Give Students a Break. It Helps Them Learn.
“If you want to be a good archaeologist, you have to get out of the library.”
That’s the sage advice of Professor Henry Walton Jones, Jr., better known as Indiana Jones. And it’s good counsel for not just budding archaeologists but students of all kinds.
The Learning Gap
There’s a difference between learning, which often happens organically through experience outside the classroom, and education, where teachers present students with information they’re expected to retain.
Over the past few months, our team at KI conducted observational research in pre-K through third-grade classrooms. We noticed that teachers dedicated a significant portion of the day to playtime, whereby students had the opportunity to create their own learning experiences. Usually, the only rule was, “Don’t hurt yourselves.”
This unstructured time tends to continue through fifth grade. During a free period, some kids might design colorful Lego® sculptures, while others might read manga or magazines.
Free time seems to vanish in middle school. Students spend most of their school days moving from one structured environment to the next. Instruction happens through lectures and textbooks. Even their extracurricular activities grow more regimented. For many students, the information they’re bombarded with goes in one ear and out the other.
When they’re passive recipients of information, students don’t really learn how to try, how to bounce back from failure, how to think critically, how to solve problems independently, how to mediate conflict and so on.
Those are the skills our kids desperately need. When given some measure of control over their time, students of all ages effortlessly craft their own learning experiences.
Perhaps it’s time to start prioritizing learning over education.
Learning in Application
Six-year-olds’ active learning looks noticeably different than that of 24-year-old college graduates. A kindergartner might “make dinner” using a plastic kitchen playset; an adult might tinker with ingredients to perfect a sourdough recipe through trial and error. The basic idea that we learn best through experience holds true across ages.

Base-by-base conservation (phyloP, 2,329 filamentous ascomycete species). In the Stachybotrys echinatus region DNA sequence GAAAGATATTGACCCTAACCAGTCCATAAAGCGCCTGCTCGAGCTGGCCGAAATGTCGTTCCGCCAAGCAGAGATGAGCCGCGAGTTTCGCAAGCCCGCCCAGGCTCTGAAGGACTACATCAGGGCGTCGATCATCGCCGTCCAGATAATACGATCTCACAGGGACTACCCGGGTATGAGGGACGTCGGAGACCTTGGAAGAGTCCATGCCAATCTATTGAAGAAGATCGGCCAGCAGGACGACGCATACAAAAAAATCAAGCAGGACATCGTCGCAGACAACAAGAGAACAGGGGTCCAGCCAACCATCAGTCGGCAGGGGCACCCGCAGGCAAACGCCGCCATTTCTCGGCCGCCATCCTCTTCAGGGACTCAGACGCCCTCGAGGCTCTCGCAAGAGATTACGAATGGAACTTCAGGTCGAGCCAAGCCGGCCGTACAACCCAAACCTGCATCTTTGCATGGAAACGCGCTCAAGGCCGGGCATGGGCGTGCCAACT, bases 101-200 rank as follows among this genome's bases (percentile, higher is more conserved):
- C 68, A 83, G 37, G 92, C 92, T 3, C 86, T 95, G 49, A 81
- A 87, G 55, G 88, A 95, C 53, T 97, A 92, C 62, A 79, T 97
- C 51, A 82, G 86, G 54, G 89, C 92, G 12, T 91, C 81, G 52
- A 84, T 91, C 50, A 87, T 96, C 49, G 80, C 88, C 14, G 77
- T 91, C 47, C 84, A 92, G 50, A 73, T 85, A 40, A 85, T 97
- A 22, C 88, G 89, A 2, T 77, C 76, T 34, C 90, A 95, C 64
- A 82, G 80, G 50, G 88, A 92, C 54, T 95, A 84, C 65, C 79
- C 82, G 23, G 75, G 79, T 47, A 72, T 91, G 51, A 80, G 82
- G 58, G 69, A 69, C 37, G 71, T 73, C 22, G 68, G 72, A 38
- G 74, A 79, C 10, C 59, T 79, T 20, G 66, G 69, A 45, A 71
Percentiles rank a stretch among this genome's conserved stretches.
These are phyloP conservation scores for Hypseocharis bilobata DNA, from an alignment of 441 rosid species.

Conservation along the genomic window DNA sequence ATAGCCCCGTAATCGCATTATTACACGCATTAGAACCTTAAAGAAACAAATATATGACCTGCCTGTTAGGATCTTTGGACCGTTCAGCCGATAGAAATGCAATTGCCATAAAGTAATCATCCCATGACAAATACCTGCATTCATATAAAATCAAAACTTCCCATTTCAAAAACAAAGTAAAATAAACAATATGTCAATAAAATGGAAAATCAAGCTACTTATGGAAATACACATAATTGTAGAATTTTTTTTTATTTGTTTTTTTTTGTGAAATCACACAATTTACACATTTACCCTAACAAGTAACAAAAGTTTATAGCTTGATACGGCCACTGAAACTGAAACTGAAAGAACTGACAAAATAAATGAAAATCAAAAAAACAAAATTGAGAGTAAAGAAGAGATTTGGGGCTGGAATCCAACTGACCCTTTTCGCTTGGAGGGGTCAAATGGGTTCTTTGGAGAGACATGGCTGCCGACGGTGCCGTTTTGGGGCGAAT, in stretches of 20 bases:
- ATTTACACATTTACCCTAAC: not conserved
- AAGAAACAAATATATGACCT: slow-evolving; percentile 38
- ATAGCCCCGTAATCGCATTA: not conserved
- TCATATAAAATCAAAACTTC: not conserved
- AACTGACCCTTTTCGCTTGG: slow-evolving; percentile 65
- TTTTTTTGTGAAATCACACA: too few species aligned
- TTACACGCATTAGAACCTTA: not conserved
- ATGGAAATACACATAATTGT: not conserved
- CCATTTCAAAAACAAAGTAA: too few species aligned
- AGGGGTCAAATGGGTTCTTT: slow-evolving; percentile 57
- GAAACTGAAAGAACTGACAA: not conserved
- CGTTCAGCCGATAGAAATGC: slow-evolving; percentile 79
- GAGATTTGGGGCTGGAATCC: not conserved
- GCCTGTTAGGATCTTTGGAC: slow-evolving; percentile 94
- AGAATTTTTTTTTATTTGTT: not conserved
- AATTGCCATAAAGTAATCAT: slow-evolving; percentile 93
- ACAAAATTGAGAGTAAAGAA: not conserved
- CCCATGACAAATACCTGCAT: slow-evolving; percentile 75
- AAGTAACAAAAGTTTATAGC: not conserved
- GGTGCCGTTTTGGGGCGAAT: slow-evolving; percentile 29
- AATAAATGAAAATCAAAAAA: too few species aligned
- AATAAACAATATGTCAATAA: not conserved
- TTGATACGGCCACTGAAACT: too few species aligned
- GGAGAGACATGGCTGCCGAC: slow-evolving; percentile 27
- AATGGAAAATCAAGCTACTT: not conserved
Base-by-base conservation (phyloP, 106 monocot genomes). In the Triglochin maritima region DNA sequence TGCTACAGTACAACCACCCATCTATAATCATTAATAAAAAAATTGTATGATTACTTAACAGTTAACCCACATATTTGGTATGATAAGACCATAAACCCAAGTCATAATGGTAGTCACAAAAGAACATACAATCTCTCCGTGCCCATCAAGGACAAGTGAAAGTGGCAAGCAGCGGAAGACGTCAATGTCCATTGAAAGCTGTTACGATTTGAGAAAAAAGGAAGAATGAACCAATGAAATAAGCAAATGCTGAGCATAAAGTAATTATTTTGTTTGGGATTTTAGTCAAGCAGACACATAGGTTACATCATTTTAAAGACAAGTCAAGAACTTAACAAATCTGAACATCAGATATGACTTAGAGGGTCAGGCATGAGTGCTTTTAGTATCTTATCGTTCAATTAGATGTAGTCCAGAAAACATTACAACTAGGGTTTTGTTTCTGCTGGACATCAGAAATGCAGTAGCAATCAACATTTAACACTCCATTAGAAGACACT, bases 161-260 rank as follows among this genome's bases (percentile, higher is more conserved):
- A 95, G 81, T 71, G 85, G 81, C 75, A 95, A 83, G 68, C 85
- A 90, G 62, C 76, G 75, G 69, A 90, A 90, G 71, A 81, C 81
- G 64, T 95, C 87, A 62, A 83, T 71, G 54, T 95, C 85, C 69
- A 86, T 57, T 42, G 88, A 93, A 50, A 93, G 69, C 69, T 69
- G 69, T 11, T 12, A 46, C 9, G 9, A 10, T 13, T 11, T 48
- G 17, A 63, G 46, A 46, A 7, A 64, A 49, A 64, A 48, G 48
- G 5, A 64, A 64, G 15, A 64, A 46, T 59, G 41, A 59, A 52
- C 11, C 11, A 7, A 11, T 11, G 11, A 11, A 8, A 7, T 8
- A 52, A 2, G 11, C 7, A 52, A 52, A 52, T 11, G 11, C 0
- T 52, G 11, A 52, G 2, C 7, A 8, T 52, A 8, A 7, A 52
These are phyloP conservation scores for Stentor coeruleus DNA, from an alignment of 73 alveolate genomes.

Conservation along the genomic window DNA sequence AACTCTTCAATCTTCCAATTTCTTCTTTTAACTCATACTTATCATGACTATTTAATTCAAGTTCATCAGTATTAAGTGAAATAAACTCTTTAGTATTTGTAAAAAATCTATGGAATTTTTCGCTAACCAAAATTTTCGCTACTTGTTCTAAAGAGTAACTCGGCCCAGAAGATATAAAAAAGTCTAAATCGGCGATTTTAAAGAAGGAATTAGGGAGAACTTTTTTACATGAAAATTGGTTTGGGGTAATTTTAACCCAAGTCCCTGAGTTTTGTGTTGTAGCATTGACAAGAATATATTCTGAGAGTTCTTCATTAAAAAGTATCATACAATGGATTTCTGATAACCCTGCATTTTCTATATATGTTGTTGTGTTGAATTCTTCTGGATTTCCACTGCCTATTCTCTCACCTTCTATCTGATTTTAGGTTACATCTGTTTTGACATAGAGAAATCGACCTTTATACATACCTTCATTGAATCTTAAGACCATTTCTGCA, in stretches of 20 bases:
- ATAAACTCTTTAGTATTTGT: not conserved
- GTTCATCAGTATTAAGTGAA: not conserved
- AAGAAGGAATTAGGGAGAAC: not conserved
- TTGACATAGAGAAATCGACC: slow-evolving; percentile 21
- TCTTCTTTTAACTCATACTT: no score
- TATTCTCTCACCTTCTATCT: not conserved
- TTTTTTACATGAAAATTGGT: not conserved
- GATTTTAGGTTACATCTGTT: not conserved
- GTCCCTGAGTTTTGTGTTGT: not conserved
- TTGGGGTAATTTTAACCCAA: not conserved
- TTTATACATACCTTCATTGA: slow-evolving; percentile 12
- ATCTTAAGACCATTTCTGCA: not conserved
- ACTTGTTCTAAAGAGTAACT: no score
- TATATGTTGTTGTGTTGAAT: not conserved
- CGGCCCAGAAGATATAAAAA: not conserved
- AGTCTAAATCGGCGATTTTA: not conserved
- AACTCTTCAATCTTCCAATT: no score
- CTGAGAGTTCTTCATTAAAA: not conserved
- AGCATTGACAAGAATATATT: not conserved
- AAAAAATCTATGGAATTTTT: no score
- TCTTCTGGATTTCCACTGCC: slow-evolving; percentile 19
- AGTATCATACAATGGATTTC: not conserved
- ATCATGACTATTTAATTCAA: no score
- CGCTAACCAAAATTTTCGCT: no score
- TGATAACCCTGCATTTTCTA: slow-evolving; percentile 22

Offering dedicated free time at school is one way to foster these organic learning experiences. Among younger students, playtime helps with intellectual, social, emotional and physical development.
This is true for older students, too. When teachers at one high school gave students a 15-minute break to play frisbee, do yoga, play music or create art projects, students felt more productive and connected to one other.
School systems are increasingly recognizing the benefits of authentic, self-directed learning experiences and creating time and space for them. While no single approach will fit every learning community, we can look to the following examples for inspiration and insight:
- BrickLAB, a hands-on learning space in Texas, offers educational workshops and programming that allow children to design and build robots; buy, sell and trade bricks; and create stop-motion films.
- The Garage at Northwestern University gives students a place to experiment with new technologies without the pressure of meeting a professor’s expectations. Students can do everything from 3D-print their designs to fly drones with guest lecturers. As The Garage puts it, “Doing is the only curriculum.”
Looking to Our Experiences
The learning experiences that tend to stick with us are those we engineered for ourselves -- the treehouse we built one summer, or the blood drive we conceived of and organized with our peers.
Organic learning can happen at school, too. Indiana Jones has something to teach us, even today.